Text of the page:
When we talk about arrays we usually mean the vector of something – primitives, objects or even arrays. But there are a lot of situation when we need to carry extra information with our data. We can use nested arrays but it doesn’t cause that the specific item within the array will be easy to identify. To achieve it we should use custom keys. They provide easy access to any element of the array as long as we know the key corresponding with that value.
There are some reasons why we can use associative arrays instead of simple vectors, e.g. readability. Named keys are also more meaningful than numeric indexes. Instead of thinking about the whys, image the situation when we could use a hashmap. Let’s focus on how we can build the associative array from a vector.
If you frown after reading idempotence, don’t worry. Although this word sounds unusual it conceals a simple mathematics property. Needless to say, this characteristic has also a big meaning in Computer Science.
Idempotence operation is an operation that can be applied multiple times without changing the result beyond the initial application. It may sound difficult but after a couple of examples, the general concept will be obvious.
When I started my journey as a computer programmer I had written my code in a various way. I met some condition and I just put the correct statement regardless of the general concept or something more deeply. “It works, that’s it” – and the code base grew and grew in time. Thousands of written methods later I had discovered that a lot of these little pieces of logic could look better if I reverse some condition within them. Unconsciously, I’ve started following the rule which I had later called the “fail fast” rule.
I realized I hadn’t had the one way to check conditions within the single method. Sometimes I let execution if the expression was true. Another time I had waited for the false result to show the error message before the main part of the code was executing. In my head, I discovered various styles of checking conditions.
I remember how I was excited discovering how much frontend frameworks like AngularJS could make my work easier. Even though I was a strong backend-oriented programmer I decided to learn the concept of Angular. I dug into it at ease and I started using this tool in my daily work.
Since I changed my job I lost the opportunity to use frontend technologies regularly. However, I’m still fascinated about this part of software development and I follow trends and latest changes. Therefore AngularJS 1.x was officially abandoned I started looking for something new and fresh.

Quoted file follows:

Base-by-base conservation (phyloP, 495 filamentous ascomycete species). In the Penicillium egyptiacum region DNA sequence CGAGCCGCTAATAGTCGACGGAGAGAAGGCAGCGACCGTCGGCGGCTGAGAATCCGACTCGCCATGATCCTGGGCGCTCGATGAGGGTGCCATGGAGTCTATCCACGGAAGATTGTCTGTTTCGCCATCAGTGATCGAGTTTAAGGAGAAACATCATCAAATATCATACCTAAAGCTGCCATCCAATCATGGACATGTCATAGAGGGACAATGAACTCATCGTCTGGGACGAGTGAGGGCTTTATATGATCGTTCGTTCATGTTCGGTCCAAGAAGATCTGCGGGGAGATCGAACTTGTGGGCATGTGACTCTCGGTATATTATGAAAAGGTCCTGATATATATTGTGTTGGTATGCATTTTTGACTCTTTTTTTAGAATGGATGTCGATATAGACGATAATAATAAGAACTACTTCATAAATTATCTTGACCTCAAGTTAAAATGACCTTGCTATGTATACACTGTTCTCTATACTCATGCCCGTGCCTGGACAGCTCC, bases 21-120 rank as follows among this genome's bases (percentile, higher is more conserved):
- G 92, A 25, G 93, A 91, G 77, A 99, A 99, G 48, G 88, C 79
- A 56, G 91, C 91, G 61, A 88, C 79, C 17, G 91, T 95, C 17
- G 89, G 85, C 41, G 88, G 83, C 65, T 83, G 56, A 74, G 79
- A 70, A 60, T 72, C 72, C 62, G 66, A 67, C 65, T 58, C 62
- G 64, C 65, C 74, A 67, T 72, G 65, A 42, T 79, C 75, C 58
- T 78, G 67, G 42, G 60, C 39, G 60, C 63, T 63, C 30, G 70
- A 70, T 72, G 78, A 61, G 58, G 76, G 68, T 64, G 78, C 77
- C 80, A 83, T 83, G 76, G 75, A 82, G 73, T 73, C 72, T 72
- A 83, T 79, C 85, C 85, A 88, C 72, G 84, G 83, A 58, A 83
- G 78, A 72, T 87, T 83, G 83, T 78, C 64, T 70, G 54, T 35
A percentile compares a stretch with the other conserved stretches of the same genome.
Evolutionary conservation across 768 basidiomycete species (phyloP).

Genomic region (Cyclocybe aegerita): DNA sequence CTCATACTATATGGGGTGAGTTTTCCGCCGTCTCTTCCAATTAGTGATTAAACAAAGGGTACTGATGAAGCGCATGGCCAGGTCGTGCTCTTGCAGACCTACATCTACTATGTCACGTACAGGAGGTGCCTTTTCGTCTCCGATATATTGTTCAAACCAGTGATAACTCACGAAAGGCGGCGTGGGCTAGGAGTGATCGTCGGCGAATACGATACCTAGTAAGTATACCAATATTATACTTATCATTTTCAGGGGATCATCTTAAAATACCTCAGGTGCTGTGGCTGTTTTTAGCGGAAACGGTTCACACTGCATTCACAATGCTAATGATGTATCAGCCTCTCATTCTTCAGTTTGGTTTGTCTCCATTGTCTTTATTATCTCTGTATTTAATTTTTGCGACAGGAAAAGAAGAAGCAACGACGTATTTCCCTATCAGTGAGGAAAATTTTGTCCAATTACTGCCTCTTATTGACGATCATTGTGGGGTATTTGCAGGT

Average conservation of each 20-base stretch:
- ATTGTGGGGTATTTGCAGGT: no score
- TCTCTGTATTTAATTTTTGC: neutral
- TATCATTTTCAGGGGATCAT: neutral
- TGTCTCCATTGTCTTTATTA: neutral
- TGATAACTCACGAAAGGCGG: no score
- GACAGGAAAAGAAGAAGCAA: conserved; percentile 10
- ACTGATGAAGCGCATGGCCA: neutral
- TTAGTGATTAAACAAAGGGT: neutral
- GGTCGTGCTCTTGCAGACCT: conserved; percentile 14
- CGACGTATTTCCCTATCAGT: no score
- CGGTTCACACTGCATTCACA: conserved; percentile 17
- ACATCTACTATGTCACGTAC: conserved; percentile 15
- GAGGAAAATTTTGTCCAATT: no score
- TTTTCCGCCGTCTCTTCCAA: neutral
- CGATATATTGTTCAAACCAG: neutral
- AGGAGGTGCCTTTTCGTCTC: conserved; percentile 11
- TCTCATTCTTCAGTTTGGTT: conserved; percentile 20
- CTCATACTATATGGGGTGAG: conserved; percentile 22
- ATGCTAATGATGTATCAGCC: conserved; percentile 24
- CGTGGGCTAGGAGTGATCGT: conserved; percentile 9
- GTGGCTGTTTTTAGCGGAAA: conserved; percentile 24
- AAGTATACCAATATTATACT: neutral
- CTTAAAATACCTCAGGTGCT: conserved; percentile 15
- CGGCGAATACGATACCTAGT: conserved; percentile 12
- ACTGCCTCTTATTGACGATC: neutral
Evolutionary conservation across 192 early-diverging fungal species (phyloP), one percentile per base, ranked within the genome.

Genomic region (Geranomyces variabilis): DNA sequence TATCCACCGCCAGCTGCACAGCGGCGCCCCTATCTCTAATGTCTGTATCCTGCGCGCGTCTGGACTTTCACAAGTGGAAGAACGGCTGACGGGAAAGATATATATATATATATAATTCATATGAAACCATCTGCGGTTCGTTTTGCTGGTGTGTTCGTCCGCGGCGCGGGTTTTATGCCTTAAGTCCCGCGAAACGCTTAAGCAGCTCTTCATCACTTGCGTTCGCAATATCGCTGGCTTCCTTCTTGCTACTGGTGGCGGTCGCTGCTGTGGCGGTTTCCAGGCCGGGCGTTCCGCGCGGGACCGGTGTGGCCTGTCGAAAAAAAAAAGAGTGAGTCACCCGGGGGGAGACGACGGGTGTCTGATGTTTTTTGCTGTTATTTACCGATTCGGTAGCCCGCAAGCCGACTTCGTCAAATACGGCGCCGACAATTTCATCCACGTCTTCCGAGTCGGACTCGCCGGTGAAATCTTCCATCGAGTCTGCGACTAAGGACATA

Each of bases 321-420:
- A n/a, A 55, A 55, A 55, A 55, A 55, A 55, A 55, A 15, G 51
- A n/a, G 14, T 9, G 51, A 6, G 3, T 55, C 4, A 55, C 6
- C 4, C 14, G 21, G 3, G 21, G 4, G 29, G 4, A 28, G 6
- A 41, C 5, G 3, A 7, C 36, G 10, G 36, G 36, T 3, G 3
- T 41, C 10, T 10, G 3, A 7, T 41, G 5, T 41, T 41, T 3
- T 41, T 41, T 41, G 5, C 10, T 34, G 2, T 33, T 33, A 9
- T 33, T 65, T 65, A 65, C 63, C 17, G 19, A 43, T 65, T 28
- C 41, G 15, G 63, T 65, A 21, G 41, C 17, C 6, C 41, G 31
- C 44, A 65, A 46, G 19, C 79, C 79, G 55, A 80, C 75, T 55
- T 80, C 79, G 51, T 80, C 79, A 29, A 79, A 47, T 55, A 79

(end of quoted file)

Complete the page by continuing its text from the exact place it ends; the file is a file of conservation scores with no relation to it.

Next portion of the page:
I didn’t look for a long time. When I first saw React library, I fall in love with it. I quickly caught the concept behind this tool, thanks to ubiquitous tutorials and examples. I read a lot about the flux pattern, redux, components but I didn’t chance to use them in something more ambitious than
<HelloWorld/> component. Till now.
Loop is the basic construction in each programming language. All repeatable operations are being done using loops. I think you know how the basic loops like while, do and for work and when you should use one of them. But are you sure? Maybe should you use array functions?
How many of your operations in a loop rely on building objects based on the value? Or selecting only a few items from the array using a predicate? Maybe you use array values to calculate something? Whatever you do, read why you should replacing basic loops by array operations.
ECMAScript 6 has an amazing feature called Arrow Function. It allows writing a function expression faster and smarter than traditional way (using function keyword). Worth to know, it’s not a one to one replacement for standard functions.
This kind of libraries (and frameworks) provide an another abstraction layer behind our code making the execution process more complex. It’s invisible until you’ll need to debug your code because of errors.
Do you use constants in your code? Probably a lot. Even if you don’t define your own is highly probable that you use some constants defined by other libraries or a language itself. Constants are very powerful unless you use it in the wrong way.